“It didn’t happen overnight,” Mitchell said of the adjustment. “Started to make progress, and then promoted to [Indianapolis]. And again, it’s that anxiety or pressure you put on yourself, the ‘I’ve got to do more.’ So he kind of reverted, and then we started working with Filer on getting him back and working in the box.”
Kingham made his first Spring Training appearance yesterday at McKechnie Field, going up against the Tampa Bay Rays. The initial results looked good, with two shutout innings, two hits allowed, no walks, and two strikeouts.
“I felt like I got ahead, which makes my job a whole lot easier,” Kingham said. “That’s what we’re big on here. Just pounding the zone, getting ahead of hitters, first pitch strikes. I feel like I did that pretty good. I’m happy with that.”
“A young man that’s embracing everything here, and he went out and made pitches,” Clint Hurdle said. The manager praised Kingham’s ability to get first pitch strikes against all nine batters he faced, while also getting all six hitters out with three pitches or less. First pitch strikes and three pitches or less are two things the Pirates really push in the minors. They were also two things that Kingham excelled at, prior to his command issues last year. Hurdle said that this was “impressive his first time out.” Hopefully it is also a sign that Kingham has learned from last year, and won’t change his approach in the upper levels.
The 2015 season could see Kingham make another jump, this time to the majors. If his command is back to normal, then that jump could come sooner, rather than later, and he could be one of the top early season options for the Pirates if an injury or poor performance creates an opportunity. He is ready for the workload of a full season, and is planning on throwing 200 innings this year.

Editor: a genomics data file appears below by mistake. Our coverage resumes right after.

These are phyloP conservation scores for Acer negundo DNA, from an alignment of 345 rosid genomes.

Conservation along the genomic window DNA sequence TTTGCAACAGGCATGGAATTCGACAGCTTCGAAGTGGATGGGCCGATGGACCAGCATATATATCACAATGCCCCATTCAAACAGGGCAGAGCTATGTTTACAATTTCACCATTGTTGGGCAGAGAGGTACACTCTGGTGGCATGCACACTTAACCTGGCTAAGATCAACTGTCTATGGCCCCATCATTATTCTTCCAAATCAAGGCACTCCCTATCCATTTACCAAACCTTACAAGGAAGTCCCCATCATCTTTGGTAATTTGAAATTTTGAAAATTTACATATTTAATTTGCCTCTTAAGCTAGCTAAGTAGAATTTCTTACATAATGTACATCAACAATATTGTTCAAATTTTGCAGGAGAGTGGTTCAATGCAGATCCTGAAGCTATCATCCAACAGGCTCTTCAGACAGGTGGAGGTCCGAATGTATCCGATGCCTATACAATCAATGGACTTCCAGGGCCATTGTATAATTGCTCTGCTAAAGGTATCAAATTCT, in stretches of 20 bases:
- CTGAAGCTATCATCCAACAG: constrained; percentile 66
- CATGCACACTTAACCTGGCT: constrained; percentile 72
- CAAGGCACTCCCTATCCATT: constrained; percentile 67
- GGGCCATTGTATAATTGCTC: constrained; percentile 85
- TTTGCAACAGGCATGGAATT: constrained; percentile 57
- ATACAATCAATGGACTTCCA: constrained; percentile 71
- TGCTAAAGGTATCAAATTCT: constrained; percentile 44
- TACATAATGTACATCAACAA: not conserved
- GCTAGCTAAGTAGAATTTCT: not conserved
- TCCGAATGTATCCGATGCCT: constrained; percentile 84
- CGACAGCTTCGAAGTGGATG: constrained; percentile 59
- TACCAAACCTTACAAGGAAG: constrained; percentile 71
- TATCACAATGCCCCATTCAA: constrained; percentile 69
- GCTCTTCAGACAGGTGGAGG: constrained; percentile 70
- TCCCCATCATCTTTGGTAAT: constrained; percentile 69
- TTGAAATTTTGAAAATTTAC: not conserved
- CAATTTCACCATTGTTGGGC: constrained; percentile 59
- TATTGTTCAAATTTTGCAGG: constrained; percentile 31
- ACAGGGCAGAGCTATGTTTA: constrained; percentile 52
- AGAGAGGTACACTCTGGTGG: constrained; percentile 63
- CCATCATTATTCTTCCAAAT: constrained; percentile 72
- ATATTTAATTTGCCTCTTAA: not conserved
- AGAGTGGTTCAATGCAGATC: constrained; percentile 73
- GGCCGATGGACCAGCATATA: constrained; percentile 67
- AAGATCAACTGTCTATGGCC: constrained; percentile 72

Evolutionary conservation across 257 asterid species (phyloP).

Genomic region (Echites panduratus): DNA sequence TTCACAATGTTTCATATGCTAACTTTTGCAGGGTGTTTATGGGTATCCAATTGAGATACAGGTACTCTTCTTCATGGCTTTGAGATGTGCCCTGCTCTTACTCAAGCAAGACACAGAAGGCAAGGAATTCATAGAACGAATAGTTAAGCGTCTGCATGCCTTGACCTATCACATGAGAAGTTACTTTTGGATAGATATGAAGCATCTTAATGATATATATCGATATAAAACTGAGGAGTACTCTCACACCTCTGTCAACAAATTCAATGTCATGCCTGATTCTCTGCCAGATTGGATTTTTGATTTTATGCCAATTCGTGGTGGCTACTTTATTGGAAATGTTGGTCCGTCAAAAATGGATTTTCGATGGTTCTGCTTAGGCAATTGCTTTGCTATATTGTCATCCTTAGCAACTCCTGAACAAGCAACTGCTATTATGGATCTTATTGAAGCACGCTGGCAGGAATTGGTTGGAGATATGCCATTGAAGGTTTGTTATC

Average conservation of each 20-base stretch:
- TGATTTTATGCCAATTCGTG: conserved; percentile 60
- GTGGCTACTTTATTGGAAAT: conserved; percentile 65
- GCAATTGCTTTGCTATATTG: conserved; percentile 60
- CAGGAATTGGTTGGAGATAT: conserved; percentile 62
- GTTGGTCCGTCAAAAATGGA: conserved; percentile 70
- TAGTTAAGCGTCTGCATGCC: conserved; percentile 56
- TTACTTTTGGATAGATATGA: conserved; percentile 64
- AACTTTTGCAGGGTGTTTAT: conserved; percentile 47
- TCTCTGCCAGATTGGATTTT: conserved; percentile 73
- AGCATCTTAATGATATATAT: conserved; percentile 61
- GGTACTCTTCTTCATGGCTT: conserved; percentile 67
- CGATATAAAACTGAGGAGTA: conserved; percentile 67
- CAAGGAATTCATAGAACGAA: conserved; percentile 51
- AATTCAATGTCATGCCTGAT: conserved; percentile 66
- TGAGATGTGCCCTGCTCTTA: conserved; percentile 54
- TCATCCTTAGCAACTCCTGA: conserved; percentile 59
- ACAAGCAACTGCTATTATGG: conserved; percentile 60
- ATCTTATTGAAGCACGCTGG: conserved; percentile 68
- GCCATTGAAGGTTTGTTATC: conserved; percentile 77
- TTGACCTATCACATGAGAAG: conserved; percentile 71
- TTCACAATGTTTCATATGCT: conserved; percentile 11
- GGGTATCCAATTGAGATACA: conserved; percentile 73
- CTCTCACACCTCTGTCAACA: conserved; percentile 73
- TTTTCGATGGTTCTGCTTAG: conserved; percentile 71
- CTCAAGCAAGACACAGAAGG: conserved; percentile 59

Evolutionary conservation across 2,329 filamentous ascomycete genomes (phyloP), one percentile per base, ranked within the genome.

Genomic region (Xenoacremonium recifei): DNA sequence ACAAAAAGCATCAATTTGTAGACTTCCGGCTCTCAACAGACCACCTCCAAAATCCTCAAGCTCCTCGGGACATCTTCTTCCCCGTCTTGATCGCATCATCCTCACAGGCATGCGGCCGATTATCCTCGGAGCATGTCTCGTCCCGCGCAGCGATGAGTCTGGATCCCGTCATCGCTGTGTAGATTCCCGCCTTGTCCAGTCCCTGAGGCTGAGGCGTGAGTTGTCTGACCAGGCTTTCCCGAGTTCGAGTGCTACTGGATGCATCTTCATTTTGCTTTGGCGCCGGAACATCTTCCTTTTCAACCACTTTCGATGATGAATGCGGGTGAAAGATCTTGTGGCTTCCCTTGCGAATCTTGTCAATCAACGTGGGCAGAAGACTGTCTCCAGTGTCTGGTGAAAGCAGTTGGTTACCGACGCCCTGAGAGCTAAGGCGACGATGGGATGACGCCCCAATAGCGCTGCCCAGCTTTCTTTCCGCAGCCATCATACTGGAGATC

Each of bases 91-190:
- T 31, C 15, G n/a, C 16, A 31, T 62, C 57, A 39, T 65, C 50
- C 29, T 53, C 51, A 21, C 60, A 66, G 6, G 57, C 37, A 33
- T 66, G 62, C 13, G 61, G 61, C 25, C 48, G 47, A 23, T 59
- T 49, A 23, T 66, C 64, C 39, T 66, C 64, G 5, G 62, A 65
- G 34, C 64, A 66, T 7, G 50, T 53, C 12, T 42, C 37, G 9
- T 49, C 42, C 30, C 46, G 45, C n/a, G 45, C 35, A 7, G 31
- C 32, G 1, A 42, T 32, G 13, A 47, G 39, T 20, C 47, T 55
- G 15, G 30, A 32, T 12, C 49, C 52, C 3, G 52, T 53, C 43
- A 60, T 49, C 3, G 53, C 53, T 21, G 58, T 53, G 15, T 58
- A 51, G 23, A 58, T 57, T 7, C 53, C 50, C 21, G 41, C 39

“I plan on going more this year. I’m going to go right around 200 [innings],” Kingham said. “So I’m trying to prepare my body to handle that load this year.”
Kingham has been studying the rest of the MLB pitchers while he has been in camp, mentioning that he’s been getting info from A.J. Burnett and Gerrit Cole, amongst others.
“If I have any questions, I’ll ask them, and they’ll just give me some pointers,” Kingham said. “And they’re not afraid to come out and just tell me something.”
He also observes how they handle themselves in the clubhouse, on the field, and everywhere else.
“I try to just see exactly how they go about their day, the preparation. What they do on the field. How they go about PFPs and everything. I’m just trying to get as much information as I can from them.”
The time spent in big league camp will be good for Kingham, but eventually he will go down to the minors, since the MLB rotation looks pretty locked up. An opportunity should come this year for him to make the jump to the majors.
“I’m going to do my best to prepare myself to be ready for when that time does come, and just do whatever I can to help the team,” Kingham said.
The best thing he can do is learn from last year, and trust that his stuff is good enough to play in the higher levels and the majors without throwing off his delivery.